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William L. Rowe

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William Rowe
Born(1931-07-26)July 26, 1931
DiedAugust 22, 2015(2015-08-22) (aged 84)
EducationWayne State University
Chicago Theological Seminary (MDiv)
University of Michigan (Ph.D)
EraContemporary philosophy
RegionWestern philosophy
SchoolAnalytic philosophy
Main interests
Philosophy of religion
Notable ideas
Evidential problem of evil

William Leonard Rowe (/r/; July 26, 1931 – August 22, 2015) was a professor of philosophy at Purdue University who specialized in the philosophy of religion. His work played a leading role in the "remarkable revival of analytic philosophy of religion since the 1970s".[1] He was noted for his formulation of the evidential argument from evil.[2]


William Leonard Rowe was born on July 26, 1931.[3] According to Rowe, he became an evangelical Christian during his teenage years and planned to become a minister, eventually enrolling at the Detroit Bible Institute for his collegiate education. He reported in personal conversation that he became disgruntled there over the firing of one professor for theological views not held by the administration. Thinking it too political for him, he decided to change course and find a close major to theology, namely, philosophy. He then transferred to Wayne State University. From there his plan was to go to Fuller Theological Seminary as a springboard to entering ministry, possibly teaching ministry. He never made it to Fuller. While at Wayne State he reported that one particular professor, whose father was a minister but himself an atheist, had remarkable influence on Rowe.

After his graduation from Wayne State, Rowe began his post-graduate education at the Chicago Theological Seminary (CTS). He reported that it was at this time he began to take a more critical look at the Bible, learn about its origins and meet theologians who, unlike himself, did not have a fundamentalist perspective. The result was that his own fundamentalism began to wane.

He received a Master of Divinity degree from CTS, and then went on to pursue a Ph.D. in philosophy from the University of Michigan. He completed his doctorate in 1962, taught briefly at the University of Illinois and later that year, joined the faculty of Purdue University.

Rowe described his conversion from Christian fundamentalist to, ultimately, an atheist as a gradual process, resulting from "the lack of experiences and evidence sufficient to sustain my religious life and my religious convictions." He said that his examination of the origins of the Bible caused him to doubt its being divine in nature, and that he then began to look and pray for signs of the existence of God. "But in the end, I had no more sense of the presence of God than I had before my [evangelical] conversion experience. So, it was the absence of religious experiences of the appropriate kind that . . . left me free to seriously explore the grounds for disbelief," Rowe said.[4]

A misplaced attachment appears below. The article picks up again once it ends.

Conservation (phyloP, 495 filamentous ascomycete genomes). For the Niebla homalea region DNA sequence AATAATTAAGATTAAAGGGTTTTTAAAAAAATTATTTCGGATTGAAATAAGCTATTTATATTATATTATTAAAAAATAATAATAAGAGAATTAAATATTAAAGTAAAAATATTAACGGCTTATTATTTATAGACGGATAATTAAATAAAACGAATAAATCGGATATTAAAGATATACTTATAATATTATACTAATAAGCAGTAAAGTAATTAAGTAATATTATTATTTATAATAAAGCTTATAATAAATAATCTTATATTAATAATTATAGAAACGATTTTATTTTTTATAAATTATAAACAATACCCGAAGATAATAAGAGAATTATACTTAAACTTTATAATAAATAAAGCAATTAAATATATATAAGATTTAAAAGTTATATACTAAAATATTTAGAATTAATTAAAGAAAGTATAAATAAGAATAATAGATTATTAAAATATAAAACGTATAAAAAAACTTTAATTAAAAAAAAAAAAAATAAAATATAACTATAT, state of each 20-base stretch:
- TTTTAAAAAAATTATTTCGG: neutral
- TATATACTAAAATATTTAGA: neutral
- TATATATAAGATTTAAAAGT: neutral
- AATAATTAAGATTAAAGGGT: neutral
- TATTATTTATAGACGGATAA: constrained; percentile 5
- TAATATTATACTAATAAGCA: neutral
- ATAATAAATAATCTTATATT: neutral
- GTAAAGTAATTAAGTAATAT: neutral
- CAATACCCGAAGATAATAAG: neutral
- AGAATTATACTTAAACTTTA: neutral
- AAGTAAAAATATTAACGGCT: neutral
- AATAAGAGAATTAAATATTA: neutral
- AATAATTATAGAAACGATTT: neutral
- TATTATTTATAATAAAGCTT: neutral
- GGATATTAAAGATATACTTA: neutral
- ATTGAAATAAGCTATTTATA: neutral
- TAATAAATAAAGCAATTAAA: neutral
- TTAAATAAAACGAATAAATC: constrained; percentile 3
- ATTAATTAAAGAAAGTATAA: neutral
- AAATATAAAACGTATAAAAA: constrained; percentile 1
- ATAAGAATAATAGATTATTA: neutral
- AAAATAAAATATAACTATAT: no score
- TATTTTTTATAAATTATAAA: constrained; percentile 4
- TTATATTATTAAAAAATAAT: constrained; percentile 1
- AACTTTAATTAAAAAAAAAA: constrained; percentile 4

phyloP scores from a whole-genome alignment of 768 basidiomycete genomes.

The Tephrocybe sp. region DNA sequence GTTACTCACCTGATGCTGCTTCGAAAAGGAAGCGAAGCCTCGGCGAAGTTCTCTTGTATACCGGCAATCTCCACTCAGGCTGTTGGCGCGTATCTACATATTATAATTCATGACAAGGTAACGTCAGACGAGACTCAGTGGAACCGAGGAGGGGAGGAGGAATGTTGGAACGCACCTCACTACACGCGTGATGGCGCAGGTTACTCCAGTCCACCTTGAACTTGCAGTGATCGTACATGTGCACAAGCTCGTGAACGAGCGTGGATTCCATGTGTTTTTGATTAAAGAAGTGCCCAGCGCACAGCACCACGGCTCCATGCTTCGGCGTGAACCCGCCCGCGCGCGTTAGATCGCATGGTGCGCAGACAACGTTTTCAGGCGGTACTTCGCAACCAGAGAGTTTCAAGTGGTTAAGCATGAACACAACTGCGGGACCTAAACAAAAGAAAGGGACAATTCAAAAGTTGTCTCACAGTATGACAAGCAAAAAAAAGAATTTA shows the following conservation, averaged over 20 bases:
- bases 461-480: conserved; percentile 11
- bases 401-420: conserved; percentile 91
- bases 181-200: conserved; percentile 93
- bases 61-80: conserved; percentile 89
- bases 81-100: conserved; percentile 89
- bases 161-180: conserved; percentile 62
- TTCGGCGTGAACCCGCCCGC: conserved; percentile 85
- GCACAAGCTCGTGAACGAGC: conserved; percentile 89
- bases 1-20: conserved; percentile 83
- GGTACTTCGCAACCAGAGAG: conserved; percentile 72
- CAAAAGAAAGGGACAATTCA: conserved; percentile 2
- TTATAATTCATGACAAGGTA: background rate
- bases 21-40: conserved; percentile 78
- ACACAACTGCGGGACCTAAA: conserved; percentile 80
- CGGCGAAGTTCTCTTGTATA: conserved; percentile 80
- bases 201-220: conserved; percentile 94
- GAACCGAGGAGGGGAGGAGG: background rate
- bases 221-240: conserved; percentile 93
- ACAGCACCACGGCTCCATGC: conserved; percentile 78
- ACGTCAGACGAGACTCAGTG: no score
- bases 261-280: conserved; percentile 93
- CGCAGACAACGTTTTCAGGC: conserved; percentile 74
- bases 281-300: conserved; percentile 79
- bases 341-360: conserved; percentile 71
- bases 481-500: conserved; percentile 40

On August 22, 2015, Rowe died at the age of 84.[5]

Friendly atheism[edit]

Rowe introduced the concept of a "friendly atheist" in his classic paper on the argument from evil. A friendly atheist is a person who accepts that some theists have rationales for their belief in God, even if it is the case that God doesn't exist. One consequence of Rowe's philosophical friendliness was his adherence to the principle of charity.[6] He published in defense of theistic arguments, and was even considered a supporter of the cosmological argument.[7]


Influential papers[edit]

  • Rowe, William L. (1979). "The Problem of Evil and Some Varieties of Atheism". American Philosophical Quarterly. 16: 335–41. Reprinted in Howard-Snyder, Daniel, ed. (1996). The Evidential Argument from Evil. Bloomington, IN: Indiana University Press.
  • ——— (1996). "The Evidential Argument from Evil: A Second Look.". In Howard-Snyder, Daniel (ed.). The Evidential Argument from Evil. Bloomington, IN: Indiana University Press.


About his work[edit]

  • Trakakis, Nick (2007). The God Beyond Belief: In Defence of William Rowe's Evidential Argument from Evil. Springer. ISBN 978-1-4020-5144-9.

See also[edit]

Notes and references[edit]

  1. ^ Trakakis, Nick (2005). "ROWE, William Leonard". In John R. Shook (ed.). Dictionary of Modern American Philosophers. Thoemmes Press. ISBN 1-84371-037-4.
  2. ^ Trakakis, Nick (2006). "The Evidential Problem of Evil". Internet Encyclopedia of Philosophy. Retrieved April 20, 2007.
  3. ^ Rowe, William L. (2007). Trakakis, Nick (ed.). William L. Rowe on philosophy of religion. Aldershot, England: Ashgate. p. xiii. ISBN 978-0-7546-5558-9.
  4. ^ "Purdue philosophy professor a gentle atheist". Terre Haute Tribune-Star. April 1, 2005..
  5. ^ "In Memoriam: William L. Rowe (1931-2015)". prosblogion. Archived from the original on 24 August 2015. Retrieved 24 September 2015.
  6. ^ Burgess-Jackson, Keith. "Book Review". Philosophy @ UTA blog. Archived from the original on July 8, 2011. Retrieved April 20, 2007.
  7. ^ Taliaferro, Charles. "Philosophy of Religion". Stanford Encyclopedia of Philosophy. Retrieved April 20, 2007.